The strength in depth of contemporary South American football has been a feature of an intriguing, sometimes utterly enthralling first round of matches in the Copa America.
Going into their respective clashes with Argentina and Brazil, Paraguay and Peru looked weak and dangerously under-cooked, with new coaches still finding their feet in the role. Indeed, Paraguay looked likely to be on the end of a cricket score at half time, but amazingly roared back to draw 2-2 with Argentina.
Peru, meanwhile, showed some pleasing passages of controlled possession and the odd moment of threat against Brazil, only to go down cruelly 2-1 to a piece of Neymar-inspired genius in stoppage time.
And Venezuela went even better; with centre back Andres Tunez producing a man of the match display and Salomon Rondon carrying the fight up front, they beat Colombia 1-0. It may have come from a tame goalless draw, but Bolivia are pleased to have a point on the board after their opened with Mexico.
Hindsight is indeed 20/20. Chile’s opening night 2-0 win over Ecuador seemed at the time like a somewhat nervy affair, its defects to be attributed to first night nerves. In retrospect, though, Chile come out of the first round of matches in a stronger position than any of their other favourites – not least because, on paper at least, they would seem to have the most straightforward remaining group fixtures (Mexico tonight and Bolivia on Friday).
There are meetings over the next couple of days between the other heavyweights – ad both Argentina v Uruguay (Tuesday) and Wednesday’s clash between Brazil and Colombia look all the more interesting after the opening round.
Argentina’s second half collapse against Paraguay was astonishing from such an experienced side. True, they had enough chances on the counter-attack to have killed the game off with ease. But their defensive confusion once Paraguay switched to two strikers was hard to explain. The back line does seem vulnerable against pace – how might they cope on Tuesday with the movement and versatility of Diego Rolan, Uruguay’s brightest spark in a laboured 1-0 win over Jamaica? How much has Argentina’s confidence been shaken by that second half? And how will coach Gerardo Martino react after his much criticised substitutions?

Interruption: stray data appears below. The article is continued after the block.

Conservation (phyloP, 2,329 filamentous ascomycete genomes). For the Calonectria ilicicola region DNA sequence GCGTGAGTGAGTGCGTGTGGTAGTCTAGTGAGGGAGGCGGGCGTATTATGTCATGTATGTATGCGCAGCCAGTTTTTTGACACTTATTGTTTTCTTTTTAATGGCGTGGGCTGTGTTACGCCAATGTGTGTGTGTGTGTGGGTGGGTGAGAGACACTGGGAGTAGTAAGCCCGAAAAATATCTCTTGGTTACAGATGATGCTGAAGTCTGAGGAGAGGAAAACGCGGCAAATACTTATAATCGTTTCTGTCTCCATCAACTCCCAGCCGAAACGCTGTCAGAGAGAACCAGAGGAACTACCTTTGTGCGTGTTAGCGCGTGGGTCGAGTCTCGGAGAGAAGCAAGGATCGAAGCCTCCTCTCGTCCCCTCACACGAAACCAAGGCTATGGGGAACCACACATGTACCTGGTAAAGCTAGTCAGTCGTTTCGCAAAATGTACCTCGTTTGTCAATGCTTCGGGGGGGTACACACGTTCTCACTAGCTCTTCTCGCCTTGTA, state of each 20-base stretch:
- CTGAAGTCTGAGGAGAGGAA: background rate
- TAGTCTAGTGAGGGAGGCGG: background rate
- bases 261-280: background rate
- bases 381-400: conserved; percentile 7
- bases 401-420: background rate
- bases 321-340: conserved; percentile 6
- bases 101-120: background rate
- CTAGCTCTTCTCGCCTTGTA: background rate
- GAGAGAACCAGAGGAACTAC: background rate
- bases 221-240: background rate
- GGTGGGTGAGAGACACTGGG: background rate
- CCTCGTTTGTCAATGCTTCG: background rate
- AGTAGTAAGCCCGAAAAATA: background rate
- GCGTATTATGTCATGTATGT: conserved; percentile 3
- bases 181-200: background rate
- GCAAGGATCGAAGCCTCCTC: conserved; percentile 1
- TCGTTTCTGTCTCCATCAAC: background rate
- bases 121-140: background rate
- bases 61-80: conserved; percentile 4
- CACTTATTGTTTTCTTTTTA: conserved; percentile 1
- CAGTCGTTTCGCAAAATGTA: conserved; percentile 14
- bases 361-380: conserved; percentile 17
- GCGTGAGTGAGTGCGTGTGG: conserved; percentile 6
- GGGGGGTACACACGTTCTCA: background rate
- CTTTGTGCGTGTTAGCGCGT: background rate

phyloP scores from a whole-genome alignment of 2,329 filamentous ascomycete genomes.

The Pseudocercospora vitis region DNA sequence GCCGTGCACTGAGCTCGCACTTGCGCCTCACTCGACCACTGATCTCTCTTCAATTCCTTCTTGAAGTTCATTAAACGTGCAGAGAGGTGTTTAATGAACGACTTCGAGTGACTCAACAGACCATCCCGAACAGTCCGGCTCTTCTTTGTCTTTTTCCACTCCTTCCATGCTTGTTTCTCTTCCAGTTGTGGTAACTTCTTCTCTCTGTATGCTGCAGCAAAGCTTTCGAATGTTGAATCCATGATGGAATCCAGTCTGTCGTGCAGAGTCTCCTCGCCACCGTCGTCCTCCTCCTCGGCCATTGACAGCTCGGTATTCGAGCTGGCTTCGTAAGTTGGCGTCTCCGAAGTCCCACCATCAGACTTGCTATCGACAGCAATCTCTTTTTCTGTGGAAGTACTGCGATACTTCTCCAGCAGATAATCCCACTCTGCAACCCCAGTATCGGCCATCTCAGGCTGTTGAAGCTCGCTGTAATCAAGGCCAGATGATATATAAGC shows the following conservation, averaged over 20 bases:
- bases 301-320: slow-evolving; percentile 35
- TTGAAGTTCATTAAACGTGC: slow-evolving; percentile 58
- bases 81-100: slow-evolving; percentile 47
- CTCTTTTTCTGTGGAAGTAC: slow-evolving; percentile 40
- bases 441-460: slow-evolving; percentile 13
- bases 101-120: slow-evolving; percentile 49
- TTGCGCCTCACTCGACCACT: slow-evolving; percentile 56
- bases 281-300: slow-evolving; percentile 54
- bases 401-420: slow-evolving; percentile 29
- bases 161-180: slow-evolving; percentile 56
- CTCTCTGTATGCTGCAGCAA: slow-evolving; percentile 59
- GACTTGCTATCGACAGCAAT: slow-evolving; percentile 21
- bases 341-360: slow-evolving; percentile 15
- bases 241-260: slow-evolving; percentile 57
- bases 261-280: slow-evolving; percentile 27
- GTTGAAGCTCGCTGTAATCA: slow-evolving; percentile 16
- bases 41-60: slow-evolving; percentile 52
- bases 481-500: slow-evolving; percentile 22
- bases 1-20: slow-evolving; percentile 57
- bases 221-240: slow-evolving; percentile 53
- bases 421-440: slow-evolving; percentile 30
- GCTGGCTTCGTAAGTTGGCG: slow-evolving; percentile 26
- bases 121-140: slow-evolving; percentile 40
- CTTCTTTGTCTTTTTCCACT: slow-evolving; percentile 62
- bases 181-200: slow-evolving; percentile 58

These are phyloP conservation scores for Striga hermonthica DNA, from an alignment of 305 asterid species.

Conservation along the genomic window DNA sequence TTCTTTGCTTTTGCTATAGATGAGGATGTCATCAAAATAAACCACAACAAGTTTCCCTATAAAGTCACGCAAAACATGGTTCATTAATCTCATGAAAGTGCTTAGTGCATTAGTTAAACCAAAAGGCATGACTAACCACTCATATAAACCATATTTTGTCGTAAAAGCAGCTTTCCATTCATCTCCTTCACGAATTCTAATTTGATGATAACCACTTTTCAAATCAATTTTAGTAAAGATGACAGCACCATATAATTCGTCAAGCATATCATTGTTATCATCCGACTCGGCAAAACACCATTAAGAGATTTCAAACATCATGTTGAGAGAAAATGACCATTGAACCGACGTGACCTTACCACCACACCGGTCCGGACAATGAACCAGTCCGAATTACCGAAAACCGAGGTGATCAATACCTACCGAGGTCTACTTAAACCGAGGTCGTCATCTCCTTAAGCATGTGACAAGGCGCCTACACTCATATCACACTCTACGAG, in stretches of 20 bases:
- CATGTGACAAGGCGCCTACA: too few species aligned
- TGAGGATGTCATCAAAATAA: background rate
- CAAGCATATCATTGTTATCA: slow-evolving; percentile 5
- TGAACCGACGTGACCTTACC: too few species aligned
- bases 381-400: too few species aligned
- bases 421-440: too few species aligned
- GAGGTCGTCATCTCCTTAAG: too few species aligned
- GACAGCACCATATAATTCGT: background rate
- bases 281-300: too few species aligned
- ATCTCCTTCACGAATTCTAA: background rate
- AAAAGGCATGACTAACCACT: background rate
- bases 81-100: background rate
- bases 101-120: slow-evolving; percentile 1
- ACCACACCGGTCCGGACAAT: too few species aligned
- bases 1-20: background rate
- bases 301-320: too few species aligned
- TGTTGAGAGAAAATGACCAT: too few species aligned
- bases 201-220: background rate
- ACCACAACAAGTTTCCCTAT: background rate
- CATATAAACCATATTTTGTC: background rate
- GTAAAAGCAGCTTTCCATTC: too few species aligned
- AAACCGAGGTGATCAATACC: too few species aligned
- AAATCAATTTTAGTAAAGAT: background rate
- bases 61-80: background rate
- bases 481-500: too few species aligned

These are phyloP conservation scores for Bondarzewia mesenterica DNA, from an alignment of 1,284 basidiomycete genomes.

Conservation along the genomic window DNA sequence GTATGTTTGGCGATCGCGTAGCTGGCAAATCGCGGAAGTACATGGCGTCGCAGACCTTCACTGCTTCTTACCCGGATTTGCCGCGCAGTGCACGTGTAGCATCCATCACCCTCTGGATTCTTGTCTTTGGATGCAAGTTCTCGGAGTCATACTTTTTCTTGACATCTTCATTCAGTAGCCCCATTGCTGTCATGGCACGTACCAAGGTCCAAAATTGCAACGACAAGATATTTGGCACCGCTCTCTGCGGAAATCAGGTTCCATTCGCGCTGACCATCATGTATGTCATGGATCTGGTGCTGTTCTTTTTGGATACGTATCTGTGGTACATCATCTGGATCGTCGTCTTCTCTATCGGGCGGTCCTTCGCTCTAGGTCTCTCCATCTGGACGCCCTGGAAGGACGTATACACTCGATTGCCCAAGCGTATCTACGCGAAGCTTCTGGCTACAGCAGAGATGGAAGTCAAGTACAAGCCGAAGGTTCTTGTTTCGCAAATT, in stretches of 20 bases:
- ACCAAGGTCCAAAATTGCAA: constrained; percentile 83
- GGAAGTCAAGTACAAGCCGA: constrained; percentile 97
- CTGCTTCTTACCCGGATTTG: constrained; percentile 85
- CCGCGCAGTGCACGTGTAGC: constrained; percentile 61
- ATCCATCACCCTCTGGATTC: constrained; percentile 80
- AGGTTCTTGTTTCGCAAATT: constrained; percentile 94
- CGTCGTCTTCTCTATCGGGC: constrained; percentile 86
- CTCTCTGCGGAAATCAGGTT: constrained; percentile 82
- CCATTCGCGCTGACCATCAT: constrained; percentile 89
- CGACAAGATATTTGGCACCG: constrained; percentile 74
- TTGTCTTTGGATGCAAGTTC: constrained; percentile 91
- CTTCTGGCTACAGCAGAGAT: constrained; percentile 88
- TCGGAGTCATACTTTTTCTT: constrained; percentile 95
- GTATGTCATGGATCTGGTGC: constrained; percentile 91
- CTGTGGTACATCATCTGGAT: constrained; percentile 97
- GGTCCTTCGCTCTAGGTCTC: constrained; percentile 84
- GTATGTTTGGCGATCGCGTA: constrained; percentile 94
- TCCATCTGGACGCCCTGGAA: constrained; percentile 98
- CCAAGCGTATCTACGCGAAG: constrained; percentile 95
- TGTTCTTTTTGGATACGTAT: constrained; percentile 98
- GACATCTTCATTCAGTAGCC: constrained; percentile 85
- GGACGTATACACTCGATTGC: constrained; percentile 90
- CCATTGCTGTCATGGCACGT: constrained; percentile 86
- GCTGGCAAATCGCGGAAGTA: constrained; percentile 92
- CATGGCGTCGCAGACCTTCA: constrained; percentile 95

The introduction of Carlos Tevez and Gonzalo Higuain seemed to have no logic apart from a need to keep big name players happy. Bringing on the pair took speed away from Argentina’s counter-attack without giving the side any extra midfield control. Uruguay, three points already in the bag, will relish the fact that they will not need to take the initiative in the game.
Colombia, though, might feel differently about Wednesday’s meeting with Brazil. Jose Pekerman’s men gave an awful performance against Venezuela, in what was not the coach’s finest hour. A central midfield duo of Edwin Valencia and Carlos Sanchez have very little constructive to offer, and Colombia’s football came nowhere near the flow usually associated with Pekerman’s sides. How can he rethink? The talented Edwin Cardona is surely not dynamic enough to play as one of a central pair against Brazil. Will Pekerman go with a five man midfield and risk leaving Radamel Falcao Garcia up front on his own?
On the other hand, how will Brazil deal with James Rodriguez? The absence through injury of holding midfielder Luiz Gustavo was clearly felt on Sunday, when Peru were able to get a considerable foothold in the game. Luiz Gustavo was also missing in last year’s fiery World Cup quarter final, when Fernandinho dealt with Rodriguez by kicking him. There could well be a need for a strong referee in this one, with all the memories of what happened a year ago, when Neymar suffered his injury. Now Brazil’s captain, Neymar is if anything even more important to his team than he was in 2014.
There have been some momentous events off the field, as well. Paraguay’s Congress decided to strip the CONMEBOL building, on the outskirts of Asuncion, of its diplomatic immunity. And South America’s prosecutors have made a joint request to the US authorities for access to information on criminal activities unearthed by the FBI, so that local investigations can be furthered.
In what was surely a wise move, there were no speeches by political or football authorities during the Copa America opening ceremony.